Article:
My Kind of Place: Arles, France

Arles' Roman past is captivating, particularly the first-century forum and its near neighbour, the ruined theatre, which was built a century earlier and is still used for concerts.
Arles’ Roman features include the first-century forum and its near neighbour, a ruined theatre that’s still used for concerts. Adam Batterbee
Arles’ Roman features include the first-century forum and its near neighbour, a ruined theatre that’s still used for concerts. Adam Batterbee

Why Arles?

This ancient town straddling the Rhône has been on the art radar since Van Gogh pitched up in Arles in 1888 with hazy hopes of founding an artists’ colony. Some of his most celebrated works were painted in this easy-going Provençal outpost of the Roman Empire. In warm months it throngs with art lovers, history buffs and, from July to September, photographers showing their works at the annual Rencontres d’Arles festival, one of France’s biggest international photographic exhibitions.

Its Roman past is captivating, particularly the first-century forum and its near neighbour, the ruined theatre, which was built a century earlier and is still used for concerts. Head underground to the cryptoporticus, the forum’s foundations that make for an atmospheric, if somewhat creepy, subterranean ramble.

But it’s the Provençal sun that you want to soak up most in the town’s medieval and Renaissance lanes and squares. It’s the same light that drew Van Gogh to the south, followed by countless others who recently have been turning derelict shops into galleries and ateliers. Perhaps Van Gogh got his artists’ colony after all.

A comfortable bed

Fashion designer and Arles native Christian Lacroix has put his inimitable stamp on the five-star Hotel Jules César (www.hotel-julescesar.fr), which was completely redecorated two years ago. Now the 17th-century former Carmelite convent has suitably colourful rooms that retain the history of this venerable building, which also includes a spa and outdoor pool. Double rooms cost from €125 (Dh515).

There’s a funky mix of the ancient and the modern at Hôtel du Cloître. Within its beamed rooms, dating from the 13th to 18th centuries, are immensely stylish 1950s interiors. The roof terrace has lovely views of Arles’ rooftops. Doubles cost from €95 (Dh391).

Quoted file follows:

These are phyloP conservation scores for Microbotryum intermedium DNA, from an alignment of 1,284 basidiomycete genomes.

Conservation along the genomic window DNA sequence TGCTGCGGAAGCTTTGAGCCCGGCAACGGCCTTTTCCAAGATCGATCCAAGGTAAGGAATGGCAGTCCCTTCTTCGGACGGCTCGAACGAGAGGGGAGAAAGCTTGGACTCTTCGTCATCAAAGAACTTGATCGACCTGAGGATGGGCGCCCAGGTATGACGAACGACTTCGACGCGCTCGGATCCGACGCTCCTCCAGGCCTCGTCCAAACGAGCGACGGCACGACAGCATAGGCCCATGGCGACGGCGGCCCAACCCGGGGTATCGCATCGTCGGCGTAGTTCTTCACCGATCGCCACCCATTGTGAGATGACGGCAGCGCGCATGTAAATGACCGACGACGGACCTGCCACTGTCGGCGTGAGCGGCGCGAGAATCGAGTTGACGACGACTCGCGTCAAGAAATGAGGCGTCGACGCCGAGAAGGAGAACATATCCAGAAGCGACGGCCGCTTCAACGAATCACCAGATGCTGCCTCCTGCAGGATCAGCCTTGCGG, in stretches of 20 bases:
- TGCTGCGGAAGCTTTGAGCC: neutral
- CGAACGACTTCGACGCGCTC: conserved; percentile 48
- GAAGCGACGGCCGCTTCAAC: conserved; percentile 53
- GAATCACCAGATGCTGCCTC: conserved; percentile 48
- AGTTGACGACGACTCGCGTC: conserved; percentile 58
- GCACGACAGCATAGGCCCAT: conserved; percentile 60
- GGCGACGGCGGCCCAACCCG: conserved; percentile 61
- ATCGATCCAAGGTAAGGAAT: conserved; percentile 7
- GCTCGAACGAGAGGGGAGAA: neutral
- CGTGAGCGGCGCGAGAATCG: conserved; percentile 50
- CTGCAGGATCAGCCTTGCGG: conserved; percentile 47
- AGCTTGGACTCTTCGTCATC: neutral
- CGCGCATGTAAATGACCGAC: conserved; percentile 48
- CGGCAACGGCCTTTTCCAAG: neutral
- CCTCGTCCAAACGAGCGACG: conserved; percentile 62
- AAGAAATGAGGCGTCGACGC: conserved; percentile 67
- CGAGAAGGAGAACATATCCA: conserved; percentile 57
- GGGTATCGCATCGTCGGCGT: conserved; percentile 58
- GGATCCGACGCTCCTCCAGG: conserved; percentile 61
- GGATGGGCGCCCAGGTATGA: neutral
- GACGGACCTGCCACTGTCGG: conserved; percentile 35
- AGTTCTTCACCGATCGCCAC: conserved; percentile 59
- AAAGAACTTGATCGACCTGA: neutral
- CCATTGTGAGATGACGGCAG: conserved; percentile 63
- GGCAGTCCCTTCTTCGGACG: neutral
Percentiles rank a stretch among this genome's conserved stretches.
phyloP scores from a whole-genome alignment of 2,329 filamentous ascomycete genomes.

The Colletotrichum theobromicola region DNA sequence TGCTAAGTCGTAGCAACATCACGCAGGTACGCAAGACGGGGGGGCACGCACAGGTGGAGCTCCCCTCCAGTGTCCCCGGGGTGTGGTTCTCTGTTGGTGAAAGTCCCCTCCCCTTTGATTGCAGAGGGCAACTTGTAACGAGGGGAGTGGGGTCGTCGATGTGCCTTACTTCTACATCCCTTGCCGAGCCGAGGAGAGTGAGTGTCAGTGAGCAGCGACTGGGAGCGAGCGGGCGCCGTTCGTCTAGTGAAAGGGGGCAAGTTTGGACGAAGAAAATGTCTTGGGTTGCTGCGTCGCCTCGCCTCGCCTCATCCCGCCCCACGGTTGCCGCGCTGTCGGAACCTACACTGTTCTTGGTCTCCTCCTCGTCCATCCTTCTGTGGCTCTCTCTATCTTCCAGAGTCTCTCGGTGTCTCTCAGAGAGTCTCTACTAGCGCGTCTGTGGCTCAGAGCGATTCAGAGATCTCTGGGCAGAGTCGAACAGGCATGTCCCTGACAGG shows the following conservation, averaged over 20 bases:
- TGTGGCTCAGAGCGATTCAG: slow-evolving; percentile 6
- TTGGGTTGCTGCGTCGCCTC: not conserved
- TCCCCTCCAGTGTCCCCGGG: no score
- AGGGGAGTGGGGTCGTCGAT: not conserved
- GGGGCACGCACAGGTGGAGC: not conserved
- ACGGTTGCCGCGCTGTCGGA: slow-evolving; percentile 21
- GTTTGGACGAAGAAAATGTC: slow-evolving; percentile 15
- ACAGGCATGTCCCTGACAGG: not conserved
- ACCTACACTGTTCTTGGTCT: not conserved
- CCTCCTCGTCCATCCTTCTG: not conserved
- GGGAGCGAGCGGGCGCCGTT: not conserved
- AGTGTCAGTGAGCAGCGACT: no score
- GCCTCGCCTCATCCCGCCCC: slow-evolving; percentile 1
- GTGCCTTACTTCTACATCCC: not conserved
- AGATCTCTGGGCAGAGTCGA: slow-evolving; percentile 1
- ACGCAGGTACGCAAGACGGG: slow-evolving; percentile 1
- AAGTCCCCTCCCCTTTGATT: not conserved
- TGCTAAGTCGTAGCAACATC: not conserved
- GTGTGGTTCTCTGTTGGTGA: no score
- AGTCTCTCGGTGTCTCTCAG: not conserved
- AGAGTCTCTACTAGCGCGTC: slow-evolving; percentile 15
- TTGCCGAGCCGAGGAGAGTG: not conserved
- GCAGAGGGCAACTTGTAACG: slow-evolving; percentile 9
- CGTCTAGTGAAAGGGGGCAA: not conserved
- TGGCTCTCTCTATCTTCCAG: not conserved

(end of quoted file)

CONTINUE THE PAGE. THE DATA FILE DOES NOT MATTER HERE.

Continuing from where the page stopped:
Galerie Huit near the forum is an enchanting 17th-century B&B that doubles as an art gallery. Romantic rooms span the centuries and are filled with antiques. The copious breakfast is served either in the Arlésienne kitchen or in the cosy courtyard garden. Doubles cost from €90 (Dh371) including breakfast.

Find your feet

Arles is compact, and its sights – which are on the south side of the Rhône – are easy to cover on foot. Most visitors make a beeline for the forum, where Rue des Arènes carries on to the Place du Forum and its busy cafes. A patchwork of narrow streets eventually leads north to the river and a few more notable sights, namely the wonderfully eclectic Musée Réattu and the cloisters of St Trophime church. The tourist office is on Boulevard des Lices, which skims the southern side of the old town.

Meet the locals

Of the cafes in Place du Forum, Apostrophe is the liveliest, especially on weekends. The up-and-coming district of La Roquette has a good mix of restaurants, cafes and bars along Rue des Porcelet.

Book a table

The friendly Les Filles du 16 (www.restaurantlesfillesdu16.fr) is the place to try gardianne de taureau, the signature rich bull stew of the Camargue region. Menus cost from €21 (Dh86).

Book ahead for lunch at L’Autruche, a tiny restaurant hidden down Rue Dulau, off Rue de la République. The husband-and-wife owners keep it simple but sumptuous, with dishes such as roast duck breast with creamy polenta (€18 [Dh74]).

The best of the restaurants in La Roquette is Le Gibolin. The menu changes, but could include dishes such as roast cod with fennel confit. Menus cost from €27 (Dh111).

Shopper’s paradise

You will find quirky women’s boutiques along Rue des Suisses, such as Alfred & Mado and La Rose à Pois. Check out L’Atelier Sophie Lassagne (www.alcaline.com), on Rue de la Liberté, for handmade ceramics.

Actes Sud, near the Rhône, combines a publishing house with an excellent bookshop, plus a cinema and cafe.

For refined food gifts, try L’Epicerie du Bar à Vin on Rue de l’Hôtel de Ville.

What to avoid

Even if you’re a passionate Van Gogh fan, don’t be too obsessed with following the trail. The bright yellow Café la Nuit in Place du Forum, for example, which models itself after the famous painting, is best avoided.

Don’t miss

The excellent Saturday-morning market, regarded as the largest in Provence, spreads out along Boulevard des Lices. Stall after stall tempts you with fantastic Provençal produce and street food, as well as bric-a-brac and clothing.

Getting there

Return flights with Emirates from Dubai to Nice cost from Dh3,095, including taxes. The flight time is about six hours and 45 minutes. Trains from Nice to Arles cost from €45 (Dh185) each way and take three to four hours.

Published: August 7, 2016 04:00 AM

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